We’ve all been profoundly impacted by the COVID-19 pandemic. The impacts of the virus on our health have been long-lasting. However, the pandemic had further negative consequences for our and our children’s health. In this article, learn more about the connection between the Covid-19 pandemic and the recent spike in Type-2 diabetes in our kids.
Johns Hopkins Medicine found that during the 2009–10 COVID-19 epidemic, there was an alarming increase in the number of cases of type 2 diabetes among youngsters. In 2020, there was a 77% increase in new cases compared to the years preceding.
The purpose of this recent study is to investigate the causes of this dramatic growth. If you’re a parent, you may be wondering what you can do to reduce the risk of type 2 diabetes in your child.
Can COVID-19 be the root of T2D?
The study revealed no relationship between COVID-19 and type 2 diabetes in children and teens. In this case, the effects of quarantine and isolation on daily life are more direct.
Researchers have connected an increase in type 2 diabetes to a drop in physical activity when extracurricular activities ended and online schooling was adopted. The time we were isolated at home was spent munching and eating poorly. We were all less active because we couldn’t do the things we normally do.
Weight gain, obesity, and the onset of type 2 diabetes have all been linked to inactive lifestyles, such as those promoted by online schooling, as well as unhealthy eating habits and a lack of physical activity among children.
The Problem of Type 2 Diabetes
Long-term glucose (or blood sugar) regulation and utilization are compromised in people with type 2 diabetes. Specifically, insulin, a hormone produced in the pancreas, facilitates the uptake of glucose from the blood into the cells of the body. Type 2 diabetics have insulin-resistant cells.
The pancreas produces more insulin to activate cells. It’s too much for your pancreas to handle, so your blood sugar levels rise. High blood sugar can cause cardiovascular illness, kidney disease, and blindness.
There has been a rise in the number of instances of type 2 diabetes diagnosed in children and adolescents. Subtle changes in a child’s or adolescent’s body, such as an increase in thirst or hunger, an increase in exhaustion, a darkening of the skin under the arms or behind the neck, frequent infections, or blurred vision, may signal the beginnings of diabetes.
Organs as diverse as the heart, liver, and nerves are all at risk from uncontrolled type 2 diabetes. Heart attacks, liver illness, and numbness or pain in the hands and feet are among the symptoms of this condition, which can also lead to frequent and severe infections.
How prevalent is Type 2 Diabetes among young people?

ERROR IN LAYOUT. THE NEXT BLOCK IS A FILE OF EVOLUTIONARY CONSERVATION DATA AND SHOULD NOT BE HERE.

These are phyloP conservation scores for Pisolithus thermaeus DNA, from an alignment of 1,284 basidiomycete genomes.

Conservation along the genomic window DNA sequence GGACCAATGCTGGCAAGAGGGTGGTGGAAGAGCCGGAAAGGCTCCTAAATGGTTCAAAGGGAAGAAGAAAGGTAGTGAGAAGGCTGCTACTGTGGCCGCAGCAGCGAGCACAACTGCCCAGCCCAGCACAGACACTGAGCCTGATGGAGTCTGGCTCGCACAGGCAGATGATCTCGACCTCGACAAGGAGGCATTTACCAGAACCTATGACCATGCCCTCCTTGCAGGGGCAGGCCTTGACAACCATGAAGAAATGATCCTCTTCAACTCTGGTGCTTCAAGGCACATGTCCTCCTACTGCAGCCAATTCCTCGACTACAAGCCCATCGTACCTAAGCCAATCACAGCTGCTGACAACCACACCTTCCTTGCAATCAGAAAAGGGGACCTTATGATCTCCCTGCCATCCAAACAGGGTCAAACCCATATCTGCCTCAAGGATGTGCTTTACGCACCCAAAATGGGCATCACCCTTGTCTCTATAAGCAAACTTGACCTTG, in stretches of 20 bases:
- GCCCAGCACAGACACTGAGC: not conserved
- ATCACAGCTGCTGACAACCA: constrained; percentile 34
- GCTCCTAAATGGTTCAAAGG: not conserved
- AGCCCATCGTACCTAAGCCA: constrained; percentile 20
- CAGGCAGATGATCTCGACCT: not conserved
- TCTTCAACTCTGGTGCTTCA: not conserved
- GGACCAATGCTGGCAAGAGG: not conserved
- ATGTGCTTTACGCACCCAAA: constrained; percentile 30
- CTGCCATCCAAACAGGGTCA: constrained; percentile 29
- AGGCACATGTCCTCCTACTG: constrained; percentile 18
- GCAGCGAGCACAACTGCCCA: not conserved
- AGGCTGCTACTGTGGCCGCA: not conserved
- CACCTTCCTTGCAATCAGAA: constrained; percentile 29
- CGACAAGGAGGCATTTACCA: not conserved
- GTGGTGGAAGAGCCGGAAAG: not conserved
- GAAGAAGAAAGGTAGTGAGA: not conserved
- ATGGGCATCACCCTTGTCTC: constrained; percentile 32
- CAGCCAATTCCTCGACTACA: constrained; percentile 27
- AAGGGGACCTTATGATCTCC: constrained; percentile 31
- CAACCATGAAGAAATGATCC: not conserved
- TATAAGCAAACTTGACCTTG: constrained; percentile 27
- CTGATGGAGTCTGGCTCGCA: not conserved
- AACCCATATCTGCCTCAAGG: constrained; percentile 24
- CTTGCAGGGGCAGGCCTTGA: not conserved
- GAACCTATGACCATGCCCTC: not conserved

Between March 2020 and February 2021, 24 U.S. sites analyzed data on 3,113 kids and teens. During the first year of the pandemic, the typical annual rise in new diagnoses was 77%, from 825 to 1,463.
The study found that more boys than girls (55%) had type 2 diabetes. In the first year of the outbreak, Hispanic and Black children’s infections virtually doubled, while white children’s rates fell. This indicates that the gap between the prevalence of type 2 diabetes in different racial and socioeconomic groups has widened.
While the typical age for a diagnosis of type 2 diabetes is in the early teen years, the disease can be detected as early as age 10. Even in late youth and adulthood, one’s chance of developing diabetes remains elevated.
The Key to Avoiding Type 2 Diabetes
There is considerable evidence linking genetics to the development of type 2 diabetes. Seventy-five percent of kids with type 2 diabetes have a family member who also has the disease. 10-15 percent of children with a parent who has diabetes will also develop the disease. In cases of twins, the proportion is significantly higher. There is a 75% risk that both twins will develop type 2 diabetes if one develops the condition.
While prevention may not be viable in all children, I encourage parents who wish to reduce their child’s risk to speak with a pediatrician and create a tailored strategy that may include encouraging regular exercise, cutting down on tobacco use, and introducing nutritious foods.
The cornerstones of health and diabetes prevention are daily exercise, three to five servings of fruits and vegetables, enough water, and sufficient sleep. Ask your pediatrician about type 2 diabetes screening if your child is overweight or has a family history.
Recent research suggests an uptick in the number of type 2 diabetes diagnoses among youngsters during the epidemic. Since many kids (and grownups) sat around doing nothing during lockdowns, that was the main cause.
Your child may have a genetic predisposition to develop Type 2 diabetes, but there are definite lifestyle changes you can do that will not only help your child avoid developing the disease but will also improve their health. Keep your kids active, feed them well, and watch for signs of type 2 diabetes to reduce the risk of developing the disease.
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